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Operators and eigenstates

  • Thread starter einai
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27
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Operators and eigenstates (updated with new question)

Hi, I encountered the following HW problem which really confuses me. Could anyone please explain it to me? Thank you so much!

The result of applying a Hermitian operator B to a normalized vector |1> is generally of the form:

B|1> = b|1> + c|2>

where b and c are numerical coefficients and |2> is a normalized vector orthogonal to |1>.

My question is: Why B|1> must have the above form? Does it mean if |1> is an eigenstate of B, then b=!0 and c=0? But what if |1> is not an eigenstate of B?

I also need to find the expectation value of B (<1|B|1> ), but I think I got this part:

<1|B|1> = <1|b|1> + <1|c|2> = b<1|1> + c<1|2> = b

since |1> and |2> are orthogonal and they're both normalized. Does that look right?
 
Last edited:
95
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Originally posted by einai
My question is: Why B|1> must have the above form? Does it mean if |1> is an eigenstate of B, then b=!0 and c=0? But what if |1> is not an eigenstate of B?
an operator takes a vector in a space and turns it into another vector in (not necesarily) another space. if that space is spanned by the vectors |1> and |2>m then b|1> + c|2> is the general form a vector in that space. if you don't know how B looks like, then you have to assume this general form. If you find something oput about B, like |1> being an eigenstate, then c must be 0 as the two base vectors should be orthonormal.


I also need to find the expectation value of B (<1|B|1> ), but I think I got this part:

<1|B|1> = <1|b|1> + <1|c|2> = b<1|1> + c<1|2> = b

since |1> and |2> are orthogonal and they're both normalized. Does that look right?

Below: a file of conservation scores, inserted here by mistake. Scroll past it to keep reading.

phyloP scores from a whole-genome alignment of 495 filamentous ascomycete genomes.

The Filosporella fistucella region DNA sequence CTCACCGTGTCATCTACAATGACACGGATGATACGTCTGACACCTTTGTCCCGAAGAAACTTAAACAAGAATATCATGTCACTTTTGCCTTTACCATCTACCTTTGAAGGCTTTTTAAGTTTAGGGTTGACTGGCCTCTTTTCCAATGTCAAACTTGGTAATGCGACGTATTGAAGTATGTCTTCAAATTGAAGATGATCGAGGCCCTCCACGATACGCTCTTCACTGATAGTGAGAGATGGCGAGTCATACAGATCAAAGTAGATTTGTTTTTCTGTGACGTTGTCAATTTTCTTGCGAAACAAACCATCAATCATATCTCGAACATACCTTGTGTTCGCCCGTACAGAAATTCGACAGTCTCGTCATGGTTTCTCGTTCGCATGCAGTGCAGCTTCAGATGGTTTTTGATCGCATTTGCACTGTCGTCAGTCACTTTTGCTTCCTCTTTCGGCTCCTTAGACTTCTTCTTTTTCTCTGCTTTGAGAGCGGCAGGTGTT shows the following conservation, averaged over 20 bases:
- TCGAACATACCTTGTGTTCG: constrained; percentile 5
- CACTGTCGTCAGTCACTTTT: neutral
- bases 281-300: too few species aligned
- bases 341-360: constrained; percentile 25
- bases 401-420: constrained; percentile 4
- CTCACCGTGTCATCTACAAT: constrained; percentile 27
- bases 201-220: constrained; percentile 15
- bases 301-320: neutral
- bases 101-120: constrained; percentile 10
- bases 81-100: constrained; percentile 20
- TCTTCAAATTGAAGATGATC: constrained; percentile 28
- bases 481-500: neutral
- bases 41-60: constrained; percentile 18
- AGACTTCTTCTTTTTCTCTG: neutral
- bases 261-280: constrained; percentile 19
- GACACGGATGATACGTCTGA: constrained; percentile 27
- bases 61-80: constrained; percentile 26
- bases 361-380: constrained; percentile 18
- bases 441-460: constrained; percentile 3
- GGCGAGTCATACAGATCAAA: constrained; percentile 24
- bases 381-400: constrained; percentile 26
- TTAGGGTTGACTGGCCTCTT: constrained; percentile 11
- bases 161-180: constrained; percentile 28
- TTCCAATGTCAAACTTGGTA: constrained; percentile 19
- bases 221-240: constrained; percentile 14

you're absolutely right. trust yourself.
 

Hurkyl

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Why B|1> must have the above form?
Because we can "compute" b, c, and |2>.

You know how to compute b already; b = <1|B|1>. Can you hazard a guess as to how to compute c and |2>?
 
27
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Thank you very much, Sonty and Hurkyl. Now I understand the question. However, I have another one -

I'm trying to find <1|(B-<B>)2|1>. I broke it up like this:

<1|(B-<B>)2|1> = <1|B2|1> - <1|2bB|1> + <1|b2|1>, since we already found that <B> = b.

<1|2bB|1> = 2b <1|B|1> = 2b2
<1|b2|1> = b2

But I'm not too sure about <1|B2|1>....should I do something like this ? (Note: b, c are real constants)

<1|B2|1> = <1|B* B|1>
= (<1|b + <2|c)(b|1> + c|2>)
=<1|b2|1> + <1|bc|2> + <2|cb|1> + <2|c2|2>
= b2 + c2 (since the orthogonal terms cancel)

So <1|(B-<B>)2|1>
= b2 + c2 - 2b2 + b2
= c2
 

Hurkyl

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That looks right.

Incidentally, you don't need to use hermiticity for this one...

<1|(B^2)|1> = <1|BB|1> = <1|B(b|1>) = b<1|B|1> = b^2

so if you ever work with a nonhermitian transformation, you can still compute things like this.
 
27
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Originally posted by Hurkyl
<1|(B^2)|1> = <1|BB|1> = <1|B(b|1>) = b<1|B|1> = b^2
Wait....I think my answer doesn't look right. You got <1|(B^2)|1> = b^2, but I got

<1|B^2|1> = <1|B* B|1>
= (<1|b + <2|c)(b|1> + c|2> )
=<1|b^2|1> + <1|bc|2> + <2|cb|1> + <2|c^2|2>
= b^2 + c^2

Hm......what's wrong with my way of doing it then? Thanks again :smile:
 
95
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Originally posted by einai
Hm......what's wrong with my way of doing it then? Thanks again :smile:
nothing. it's just that Hurkyl is sometimes in a hurry and skips some terms :smile:
the thing I wonder about is when did we say that <B>=b=<1|B|1>? I have this strange feeling that <B>=b+c...
 

Hurkyl

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Somehow, when writing my post, I substituted into my head another problem where |1> was an eigenvector of B with eigenvalue b. :frown:

For your problem, hermiticity is needed because you don't know what B|2> is. Silly me!
 
27
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Originally posted by Sonty
nothing. it's just that Hurkyl is sometimes in a hurry and skips some terms :smile:
the thing I wonder about is when did we say that <B>=b=<1|B|1>? I have this strange feeling that <B>=b+c...
I got <B> like the following, and <B> is defined to be <1|B|1> in the problem :).

B|1> = b|1> + c|2>
<1|B|1> = <1|b|1> + <1|c|2> = b<1|1> + c<1|2> = b

I hope it's right......

Thanks :smile:!
 
27
0
Originally posted by Hurkyl
Somehow, when writing my post, I substituted into my head another problem where |1> was an eigenvector of B with eigenvalue b. :frown:

For your problem, hermiticity is needed because you don't know what B|2> is. Silly me!
Yeah, I did silly things all the time. But thanks though, now I understand this problem a lot better.
 

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